ESQUIRE | Field Notes | Images

When it comes to images, Esquire seems to play around with organizing them and the photos can be provocative, comical, or stoic, however, the artistic touch is always present. There is some structure with how they place images, especially when placed on some pages resembling a collage, but there is variety among issues. The designers vary the image placement from symmetrical and looking well-thought out, to images layered over one another, stacked, or even cut-out and tucked in corners or stretching across the page.

In the front of the publication, there is a mix of photos and illustrations used. In Esquipedia, with the expansion of a certain topic that’s written about later in the issue, there are witty illustrations and captions, placed within the text, but not distracting the eye with too large of images or too many (Example 1).

Example 1


As the reader moves into The Big Bite, there are images that fill more of the page, as well as smaller ones that not only add layers to the piece, but that help bring the content to life. From cut out shoes stacked to watches enlarged and overlapping one another, with a car at the base, there is plenty to attract the eye.



Although some people may argue the use of multiple images and the collage style may distract the reader or be confusing, Esquire still places items in an intentional way, offering amusing layouts and artistic combinations that can lead to more engagement with the reader (Example 2).

Example 3


There are some stories where the images are designed in a way that looks like the designer decoupaged some photos. They are regular photos, as well as cut-outs, with captions and columns framing or tucked beside them. (Examples 3 and 4).



Example 4


The varying sizes of images, bold color choices, and the balance between pages, helps keep the designs captivating, fun, innovative, and also fresh. There aren’t specifics with organizing images and the layout of pages in each issue. Although there are some common elements in the sections, mostly in the front departments, the images throughout the pages reflect experimenting and
some freedom.


From what I’ve studied among the issues in the archives and current ones, the design and editorial teams tend to look for images that range from classic photographs, provocative images and themes, to artwork and famous pieces and styles (Example 5).


Example 5

With the features, images become more consistent in terms of filling the page or stretching across the page to fill the entire spread, except one strip that frames a lone column. Speaking with designer, Simon Abranowicz at Esquire, he said the editorial team is more specific about what they want in this section so there is more consistency expected. Still, he can create new type for each story, but for photos, they are slightly less flexible with experimenting with those pieces.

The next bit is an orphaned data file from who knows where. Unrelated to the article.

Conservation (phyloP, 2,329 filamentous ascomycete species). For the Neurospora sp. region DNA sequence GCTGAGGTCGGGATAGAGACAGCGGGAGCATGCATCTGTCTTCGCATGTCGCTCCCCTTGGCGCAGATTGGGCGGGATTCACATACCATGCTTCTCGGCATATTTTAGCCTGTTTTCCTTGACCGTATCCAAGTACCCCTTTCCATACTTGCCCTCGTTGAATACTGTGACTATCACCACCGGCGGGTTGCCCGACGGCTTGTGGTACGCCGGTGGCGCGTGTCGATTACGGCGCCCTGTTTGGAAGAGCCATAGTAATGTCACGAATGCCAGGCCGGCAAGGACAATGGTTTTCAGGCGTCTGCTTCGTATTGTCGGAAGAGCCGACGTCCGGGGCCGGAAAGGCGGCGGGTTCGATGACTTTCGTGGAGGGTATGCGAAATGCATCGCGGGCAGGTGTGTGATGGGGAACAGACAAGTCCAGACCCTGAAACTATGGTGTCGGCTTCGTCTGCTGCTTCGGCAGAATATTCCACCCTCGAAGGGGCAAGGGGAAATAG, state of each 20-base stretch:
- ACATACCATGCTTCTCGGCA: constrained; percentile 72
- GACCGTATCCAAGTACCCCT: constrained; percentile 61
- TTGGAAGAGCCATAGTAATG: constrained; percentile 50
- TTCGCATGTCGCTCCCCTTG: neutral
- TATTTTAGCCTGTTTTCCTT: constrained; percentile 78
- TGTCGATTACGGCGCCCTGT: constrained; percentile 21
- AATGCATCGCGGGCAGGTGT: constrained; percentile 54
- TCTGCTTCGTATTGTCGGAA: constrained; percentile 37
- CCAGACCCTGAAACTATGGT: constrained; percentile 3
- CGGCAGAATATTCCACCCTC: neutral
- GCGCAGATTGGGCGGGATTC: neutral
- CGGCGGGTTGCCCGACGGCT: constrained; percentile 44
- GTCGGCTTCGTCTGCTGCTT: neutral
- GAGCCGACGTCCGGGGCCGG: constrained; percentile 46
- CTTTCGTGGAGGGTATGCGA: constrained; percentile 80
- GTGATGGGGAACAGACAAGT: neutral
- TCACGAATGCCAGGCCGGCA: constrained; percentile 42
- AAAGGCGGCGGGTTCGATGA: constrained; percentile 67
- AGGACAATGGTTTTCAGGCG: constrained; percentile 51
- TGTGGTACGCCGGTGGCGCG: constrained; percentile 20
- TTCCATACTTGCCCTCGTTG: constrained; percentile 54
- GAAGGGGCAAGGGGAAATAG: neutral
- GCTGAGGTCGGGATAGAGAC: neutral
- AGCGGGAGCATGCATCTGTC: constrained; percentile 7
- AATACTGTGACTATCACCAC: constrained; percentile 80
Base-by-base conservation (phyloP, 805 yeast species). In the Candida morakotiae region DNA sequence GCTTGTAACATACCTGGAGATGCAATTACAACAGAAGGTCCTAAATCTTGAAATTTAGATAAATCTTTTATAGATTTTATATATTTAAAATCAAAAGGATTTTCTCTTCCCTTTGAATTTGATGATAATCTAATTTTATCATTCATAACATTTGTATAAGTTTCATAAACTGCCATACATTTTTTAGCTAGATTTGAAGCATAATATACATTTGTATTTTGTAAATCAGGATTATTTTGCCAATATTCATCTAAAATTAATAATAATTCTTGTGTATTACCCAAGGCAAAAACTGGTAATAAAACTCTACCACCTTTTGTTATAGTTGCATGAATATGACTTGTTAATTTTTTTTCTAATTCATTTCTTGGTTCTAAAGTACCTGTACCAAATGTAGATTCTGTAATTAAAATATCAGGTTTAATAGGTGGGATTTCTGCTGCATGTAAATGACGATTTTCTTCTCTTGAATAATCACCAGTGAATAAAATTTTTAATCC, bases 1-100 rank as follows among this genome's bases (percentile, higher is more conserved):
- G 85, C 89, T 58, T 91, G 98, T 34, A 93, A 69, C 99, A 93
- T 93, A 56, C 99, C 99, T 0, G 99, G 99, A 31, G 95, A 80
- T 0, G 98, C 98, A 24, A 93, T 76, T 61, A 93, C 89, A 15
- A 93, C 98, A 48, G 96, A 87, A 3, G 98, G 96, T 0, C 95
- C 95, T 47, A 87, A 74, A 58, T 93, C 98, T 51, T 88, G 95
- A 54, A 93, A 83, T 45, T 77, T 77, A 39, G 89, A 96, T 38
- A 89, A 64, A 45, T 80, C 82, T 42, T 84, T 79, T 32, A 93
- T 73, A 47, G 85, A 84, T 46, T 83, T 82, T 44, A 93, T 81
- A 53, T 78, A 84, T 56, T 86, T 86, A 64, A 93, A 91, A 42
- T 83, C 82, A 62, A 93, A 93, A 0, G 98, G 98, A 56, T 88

Images are usually full page, sometimes expanding across two pages. Columns gradually build along the photo, or are placed simply in rows beside the main image, keeping the design clean (Example 6).

Even with organized columns in the features, the design team still play with layout, either adding an additional image on the page or changing one column to stand out among the rest.

Example 6


The features also offer some insight into the theme or part of the story, not just offering a portrait or a specific scene. There is more detail or reference to a piece of the story or reflecting on the topic or part of their past. Art direction is what helps make Esquire stand out as a publication and connects the content with the personality, style, and message it has become known for.


Images support the lifestyle of the man Esquire is reaching out to, and the photos and illustrations are captivating, with some more focused on food and entertaining, with others offering more surprising elements or perspectives. The shock factor pops up at times, but mostly the images offer variety for man at his best…and man who wants to have fun and not care so much about etiquette or language.



Overall, I see the magazine using images that enliven the pieces, whether shorter in The Code or The Big Bite, or in the longer sections, including features. The editorial teams work closely with the design and art direction team to ensure the images are though-provoking and are engaging, whether there is a shock factor or stylish look about it.



Where usually, I can be drawn to images on the pages and skip reading the sections, with Esquire, I find the images do capture my attention but then make me curious to read the story, to know more behind the image chosen and why they chose it for that specific piece. And sometimes, the image is there simply for entertainment.